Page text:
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Posts Tagged ‘Cross’

Posted by Dirck on 5 March, 2020

 

Day What How Much Pen Ink
  • 2 March
  • 3 March
  • 4 March
  • 5 March
  • Third draft of “Second Impression”.
  • Fourth draft of “Stuckman’s Miracle Men”.
  • Ground to an unlikely 3456 words, and sent to the publication that inspired its creation.
  • Reshaping based on comments from editors who declined it.†

†The lesser reason for doing this a rather long time after getting the third draft into what I thought was final shape is pangs of artistic pride. The greater is that I was in a fever to get MOAR STOREES!!1! written, and since in my head this one had a COMPLETED sign hung over its pigeon-hole, the notion of returning to it usually didn’t strike me at any useful time (he pauses, shirtless, toothbrush in frothy maw, and thinks, “Oh, damn. That. Maybe tomorrow…”). I managed to convince myself that the re-edit was actually the thing that was going to follow getting that Lovecraftish thing (“Filter Feeder” currently, but it may change again).

Yes, I do picture my mind as a vast array of pigeon-holes. All oak and brass, well-loved by its owner, but rather dusty and far from state of the art.

 

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Whetstone

Posted by Dirck on 21 February, 2020

This week’s film is the start of a new series on Youtube, and I am specifically doing this to boost its bandwidth. The face you see below belongs to someone who hands out plenty of good advice about writing online, and I found this opening episode encouraging in much the same way his Twitter threads are. So, as the kids have no doubt stopped saying now, smash the like and subscribe buttons.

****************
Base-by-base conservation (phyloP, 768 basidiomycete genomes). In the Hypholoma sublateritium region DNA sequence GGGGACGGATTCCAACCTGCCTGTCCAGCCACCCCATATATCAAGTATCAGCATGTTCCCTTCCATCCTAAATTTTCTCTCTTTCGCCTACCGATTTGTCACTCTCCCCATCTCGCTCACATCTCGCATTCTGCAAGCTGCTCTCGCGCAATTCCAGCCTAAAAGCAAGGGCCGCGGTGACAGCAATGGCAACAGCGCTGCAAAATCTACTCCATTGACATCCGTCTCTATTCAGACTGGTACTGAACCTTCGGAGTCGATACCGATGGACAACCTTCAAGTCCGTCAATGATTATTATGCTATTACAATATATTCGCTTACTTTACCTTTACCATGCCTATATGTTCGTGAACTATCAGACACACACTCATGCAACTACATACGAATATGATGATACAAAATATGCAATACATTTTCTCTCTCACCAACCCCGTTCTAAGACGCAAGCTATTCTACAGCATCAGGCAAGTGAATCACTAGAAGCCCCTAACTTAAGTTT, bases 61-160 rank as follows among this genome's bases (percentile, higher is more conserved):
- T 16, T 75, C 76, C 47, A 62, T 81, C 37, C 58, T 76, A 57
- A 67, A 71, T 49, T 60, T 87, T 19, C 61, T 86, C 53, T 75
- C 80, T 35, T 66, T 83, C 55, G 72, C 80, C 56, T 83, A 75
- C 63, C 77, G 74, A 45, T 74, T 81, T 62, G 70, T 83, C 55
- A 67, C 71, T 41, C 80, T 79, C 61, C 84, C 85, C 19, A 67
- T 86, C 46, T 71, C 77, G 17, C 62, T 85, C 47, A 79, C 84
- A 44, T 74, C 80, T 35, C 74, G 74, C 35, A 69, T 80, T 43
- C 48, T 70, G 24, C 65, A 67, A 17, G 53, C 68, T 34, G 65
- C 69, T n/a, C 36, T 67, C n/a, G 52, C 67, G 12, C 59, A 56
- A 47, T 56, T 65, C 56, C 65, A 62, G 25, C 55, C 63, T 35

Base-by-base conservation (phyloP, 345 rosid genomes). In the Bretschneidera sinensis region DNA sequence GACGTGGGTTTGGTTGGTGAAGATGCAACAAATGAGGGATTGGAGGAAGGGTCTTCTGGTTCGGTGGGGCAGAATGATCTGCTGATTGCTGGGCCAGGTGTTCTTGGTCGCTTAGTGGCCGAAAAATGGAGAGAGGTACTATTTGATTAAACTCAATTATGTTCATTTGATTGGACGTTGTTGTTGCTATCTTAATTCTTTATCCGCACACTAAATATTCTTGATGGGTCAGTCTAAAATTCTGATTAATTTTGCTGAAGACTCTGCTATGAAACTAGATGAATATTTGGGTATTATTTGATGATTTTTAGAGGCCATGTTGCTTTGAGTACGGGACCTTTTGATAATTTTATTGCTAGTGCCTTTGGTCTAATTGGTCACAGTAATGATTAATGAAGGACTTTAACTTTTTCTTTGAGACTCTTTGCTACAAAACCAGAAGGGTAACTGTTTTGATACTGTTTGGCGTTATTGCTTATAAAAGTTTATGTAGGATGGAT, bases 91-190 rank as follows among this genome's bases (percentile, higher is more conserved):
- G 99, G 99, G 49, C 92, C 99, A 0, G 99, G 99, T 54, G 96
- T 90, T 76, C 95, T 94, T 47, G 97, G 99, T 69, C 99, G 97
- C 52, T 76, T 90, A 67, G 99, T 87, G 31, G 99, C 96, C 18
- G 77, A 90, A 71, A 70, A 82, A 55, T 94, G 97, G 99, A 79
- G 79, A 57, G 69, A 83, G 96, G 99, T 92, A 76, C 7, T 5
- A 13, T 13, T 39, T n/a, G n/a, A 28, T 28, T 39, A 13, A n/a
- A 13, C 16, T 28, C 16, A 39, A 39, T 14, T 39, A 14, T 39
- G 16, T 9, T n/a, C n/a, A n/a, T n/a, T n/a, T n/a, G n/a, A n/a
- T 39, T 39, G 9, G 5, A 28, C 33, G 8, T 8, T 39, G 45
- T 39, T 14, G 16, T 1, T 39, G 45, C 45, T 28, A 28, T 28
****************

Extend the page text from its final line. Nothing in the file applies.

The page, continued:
The name of the series also tickles the hell out of me.

Today’s pen: Cross Century II
Today’s ink: Herbin Poussière de Lune

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Posted by Dirck on 13 February, 2020

 

Day What How Much Pen Ink
  • 10 February
  • 11 February
  • 12 February
  • 13 February
  • Second draft of “Second Impression”.
  • 1887 typed words.

 

 

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Posted by Dirck on 6 February, 2020

 

Day What How Much Pen Ink
  • 3 February
  • 4 February
  • 5 February
  • 6 February
  • First draft of “Second Impression”.
  • 15 manuscript pages.

 

 

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Posted by Dirck on 14 April, 2016

Day What How Much Duration Pen Ink
  • 11 April
  • 12 April
  • 13 April
  • 14 April
  • Third draft of  “The Loss of Deep Waters,” followed by more first draft on “A Mistake of Timing.”
  • Pressing on with “A Mistake of Timing”.
  • Struggling against many interruptions which should not be….
  • The interruption pendulum swings back, hoorah.
  • Six manuscript pages on the latter
  • Eight pages.
  • Five measly pages.
  • Eleven pages.
  • 55 min.
  • 45 min.
  • 35 min., over an actual 50 min. span.
  • 55 min.

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Friction Fit

Posted by Dirck on 8 April, 2016

I would be comfortable betting that most of the people who look in here are fans of craftsmanship in its general meaning.  With that in mind, here’s a little bit of pornography which is entirely safe for work.  Heck, you could share it with your kids and no prude in the world would say “boo” about it.

Isn’t that astonishing?

Today’s pen: Cross Century II
Today’s ink: Quink Black

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Posted by Dirck on 31 March, 2016

Day What How Much Duration Pen Ink
  • 28 March
  • 29 March
  •  30 March
  •  31 March
  • Second draft of  “The Loss of Deep Waters”.
  • First draft of “Exciting New Designer Jeans”.
  • Third Draft of “The Mermaid’s Husband”.